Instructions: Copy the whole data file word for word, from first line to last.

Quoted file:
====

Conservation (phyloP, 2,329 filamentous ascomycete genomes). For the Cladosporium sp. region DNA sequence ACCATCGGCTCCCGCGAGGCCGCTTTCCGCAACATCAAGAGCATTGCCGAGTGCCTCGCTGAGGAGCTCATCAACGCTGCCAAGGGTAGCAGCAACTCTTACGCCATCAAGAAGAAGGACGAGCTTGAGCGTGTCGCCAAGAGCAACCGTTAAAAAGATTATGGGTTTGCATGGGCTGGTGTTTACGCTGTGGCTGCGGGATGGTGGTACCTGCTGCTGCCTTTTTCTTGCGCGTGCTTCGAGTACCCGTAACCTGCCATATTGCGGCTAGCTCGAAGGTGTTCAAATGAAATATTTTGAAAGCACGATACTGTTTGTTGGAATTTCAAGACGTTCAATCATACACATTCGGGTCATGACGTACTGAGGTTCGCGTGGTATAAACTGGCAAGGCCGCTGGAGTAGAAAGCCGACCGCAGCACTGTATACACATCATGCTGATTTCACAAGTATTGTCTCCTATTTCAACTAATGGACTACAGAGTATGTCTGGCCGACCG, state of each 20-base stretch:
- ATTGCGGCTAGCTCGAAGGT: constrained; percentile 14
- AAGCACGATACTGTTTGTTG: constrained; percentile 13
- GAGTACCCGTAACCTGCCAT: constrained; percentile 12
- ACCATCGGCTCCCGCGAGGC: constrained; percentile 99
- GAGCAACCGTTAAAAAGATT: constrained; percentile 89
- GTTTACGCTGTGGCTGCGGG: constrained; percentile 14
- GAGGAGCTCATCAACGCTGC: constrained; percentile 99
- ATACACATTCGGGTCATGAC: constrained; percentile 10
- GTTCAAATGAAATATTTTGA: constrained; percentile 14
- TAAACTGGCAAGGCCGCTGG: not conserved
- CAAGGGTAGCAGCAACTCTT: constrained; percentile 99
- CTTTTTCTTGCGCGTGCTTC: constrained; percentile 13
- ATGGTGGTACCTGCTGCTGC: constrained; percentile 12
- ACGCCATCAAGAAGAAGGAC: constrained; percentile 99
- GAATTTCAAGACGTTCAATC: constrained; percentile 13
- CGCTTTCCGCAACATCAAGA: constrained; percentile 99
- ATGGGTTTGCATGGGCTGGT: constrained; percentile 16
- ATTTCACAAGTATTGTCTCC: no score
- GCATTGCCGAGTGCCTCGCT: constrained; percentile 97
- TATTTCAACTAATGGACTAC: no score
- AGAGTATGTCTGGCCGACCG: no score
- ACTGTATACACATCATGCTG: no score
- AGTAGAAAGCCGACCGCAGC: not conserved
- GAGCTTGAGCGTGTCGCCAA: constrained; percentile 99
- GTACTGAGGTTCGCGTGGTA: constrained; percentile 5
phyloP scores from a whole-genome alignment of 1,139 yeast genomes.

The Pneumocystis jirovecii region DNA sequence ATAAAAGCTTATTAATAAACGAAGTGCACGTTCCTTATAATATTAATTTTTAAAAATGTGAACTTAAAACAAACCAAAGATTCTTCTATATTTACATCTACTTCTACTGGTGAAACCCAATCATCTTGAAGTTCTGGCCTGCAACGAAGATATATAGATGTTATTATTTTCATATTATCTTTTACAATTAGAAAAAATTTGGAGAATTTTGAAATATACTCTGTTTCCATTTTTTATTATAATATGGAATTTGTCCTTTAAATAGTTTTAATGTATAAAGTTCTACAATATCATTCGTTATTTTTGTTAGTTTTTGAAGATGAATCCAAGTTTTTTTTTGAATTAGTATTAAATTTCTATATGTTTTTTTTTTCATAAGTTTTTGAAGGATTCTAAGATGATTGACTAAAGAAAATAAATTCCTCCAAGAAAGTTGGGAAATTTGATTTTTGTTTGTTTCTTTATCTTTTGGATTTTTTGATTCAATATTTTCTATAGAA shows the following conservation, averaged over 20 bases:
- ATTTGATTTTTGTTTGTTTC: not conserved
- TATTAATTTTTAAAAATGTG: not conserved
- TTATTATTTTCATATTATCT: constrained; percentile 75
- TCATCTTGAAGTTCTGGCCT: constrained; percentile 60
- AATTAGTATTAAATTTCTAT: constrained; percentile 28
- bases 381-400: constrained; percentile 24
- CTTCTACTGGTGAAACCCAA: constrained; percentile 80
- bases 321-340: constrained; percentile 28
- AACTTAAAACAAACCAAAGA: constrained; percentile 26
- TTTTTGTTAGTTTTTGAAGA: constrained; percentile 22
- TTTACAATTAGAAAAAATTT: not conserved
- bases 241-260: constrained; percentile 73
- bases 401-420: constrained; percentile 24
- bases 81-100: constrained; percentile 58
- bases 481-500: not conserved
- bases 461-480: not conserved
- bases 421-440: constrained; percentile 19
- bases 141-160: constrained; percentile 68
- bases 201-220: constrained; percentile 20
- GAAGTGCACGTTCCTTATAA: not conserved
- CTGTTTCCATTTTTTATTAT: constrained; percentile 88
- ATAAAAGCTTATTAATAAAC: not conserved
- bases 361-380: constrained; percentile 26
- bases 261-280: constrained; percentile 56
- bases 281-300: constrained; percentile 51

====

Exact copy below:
Conservation (phyloP, 2,329 filamentous ascomycete genomes). For the Cladosporium sp. region DNA sequence ACCATCGGCTCCCGCGAGGCCGCTTTCCGCAACATCAAGAGCATTGCCGAGTGCCTCGCTGAGGAGCTCATCAACGCTGCCAAGGGTAGCAGCAACTCTTACGCCATCAAGAAGAAGGACGAGCTTGAGCGTGTCGCCAAGAGCAACCGTTAAAAAGATTATGGGTTTGCATGGGCTGGTGTTTACGCTGTGGCTGCGGGATGGTGGTACCTGCTGCTGCCTTTTTCTTGCGCGTGCTTCGAGTACCCGTAACCTGCCATATTGCGGCTAGCTCGAAGGTGTTCAAATGAAATATTTTGAAAGCACGATACTGTTTGTTGGAATTTCAAGACGTTCAATCATACACATTCGGGTCATGACGTACTGAGGTTCGCGTGGTATAAACTGGCAAGGCCGCTGGAGTAGAAAGCCGACCGCAGCACTGTATACACATCATGCTGATTTCACAAGTATTGTCTCCTATTTCAACTAATGGACTACAGAGTATGTCTGGCCGACCG, state of each 20-base stretch:
- ATTGCGGCTAGCTCGAAGGT: constrained; percentile 14
- AAGCACGATACTGTTTGTTG: constrained; percentile 13
- GAGTACCCGTAACCTGCCAT: constrained; percentile 12
- ACCATCGGCTCCCGCGAGGC: constrained; percentile 99
- GAGCAACCGTTAAAAAGATT: constrained; percentile 89
- GTTTACGCTGTGGCTGCGGG: constrained; percentile 14
- GAGGAGCTCATCAACGCTGC: constrained; percentile 99
- ATACACATTCGGGTCATGAC: constrained; percentile 10
- GTTCAAATGAAATATTTTGA: constrained; percentile 14
- TAAACTGGCAAGGCCGCTGG: not conserved
- CAAGGGTAGCAGCAACTCTT: constrained; percentile 99
- CTTTTTCTTGCGCGTGCTTC: constrained; percentile 13
- ATGGTGGTACCTGCTGCTGC: constrained; percentile 12
- ACGCCATCAAGAAGAAGGAC: constrained; percentile 99
- GAATTTCAAGACGTTCAATC: constrained; percentile 13
- CGCTTTCCGCAACATCAAGA: constrained; percentile 99
- ATGGGTTTGCATGGGCTGGT: constrained; percentile 16
- ATTTCACAAGTATTGTCTCC: no score
- GCATTGCCGAGTGCCTCGCT: constrained; percentile 97
- TATTTCAACTAATGGACTAC: no score
- AGAGTATGTCTGGCCGACCG: no score
- ACTGTATACACATCATGCTG: no score
- AGTAGAAAGCCGACCGCAGC: not conserved
- GAGCTTGAGCGTGTCGCCAA: constrained; percentile 99
- GTACTGAGGTTCGCGTGGTA: constrained; percentile 5
phyloP scores from a whole-genome alignment of 1,139 yeast genomes.

The Pneumocystis jirovecii region DNA sequence ATAAAAGCTTATTAATAAACGAAGTGCACGTTCCTTATAATATTAATTTTTAAAAATGTGAACTTAAAACAAACCAAAGATTCTTCTATATTTACATCTACTTCTACTGGTGAAACCCAATCATCTTGAAGTTCTGGCCTGCAACGAAGATATATAGATGTTATTATTTTCATATTATCTTTTACAATTAGAAAAAATTTGGAGAATTTTGAAATATACTCTGTTTCCATTTTTTATTATAATATGGAATTTGTCCTTTAAATAGTTTTAATGTATAAAGTTCTACAATATCATTCGTTATTTTTGTTAGTTTTTGAAGATGAATCCAAGTTTTTTTTTGAATTAGTATTAAATTTCTATATGTTTTTTTTTTCATAAGTTTTTGAAGGATTCTAAGATGATTGACTAAAGAAAATAAATTCCTCCAAGAAAGTTGGGAAATTTGATTTTTGTTTGTTTCTTTATCTTTTGGATTTTTTGATTCAATATTTTCTATAGAA shows the following conservation, averaged over 20 bases:
- ATTTGATTTTTGTTTGTTTC: not conserved
- TATTAATTTTTAAAAATGTG: not conserved
- TTATTATTTTCATATTATCT: constrained; percentile 75
- TCATCTTGAAGTTCTGGCCT: constrained; percentile 60
- AATTAGTATTAAATTTCTAT: constrained; percentile 28
- bases 381-400: constrained; percentile 24
- CTTCTACTGGTGAAACCCAA: constrained; percentile 80
- bases 321-340: constrained; percentile 28
- AACTTAAAACAAACCAAAGA: constrained; percentile 26
- TTTTTGTTAGTTTTTGAAGA: constrained; percentile 22
- TTTACAATTAGAAAAAATTT: not conserved
- bases 241-260: constrained; percentile 73
- bases 401-420: constrained; percentile 24
- bases 81-100: constrained; percentile 58
- bases 481-500: not conserved
- bases 461-480: not conserved
- bases 421-440: constrained; percentile 19
- bases 141-160: constrained; percentile 68
- bases 201-220: constrained; percentile 20
- GAAGTGCACGTTCCTTATAA: not conserved
- CTGTTTCCATTTTTTATTAT: constrained; percentile 88
- ATAAAAGCTTATTAATAAAC: not conserved
- bases 361-380: constrained; percentile 26
- bases 261-280: constrained; percentile 56
- bases 281-300: constrained; percentile 51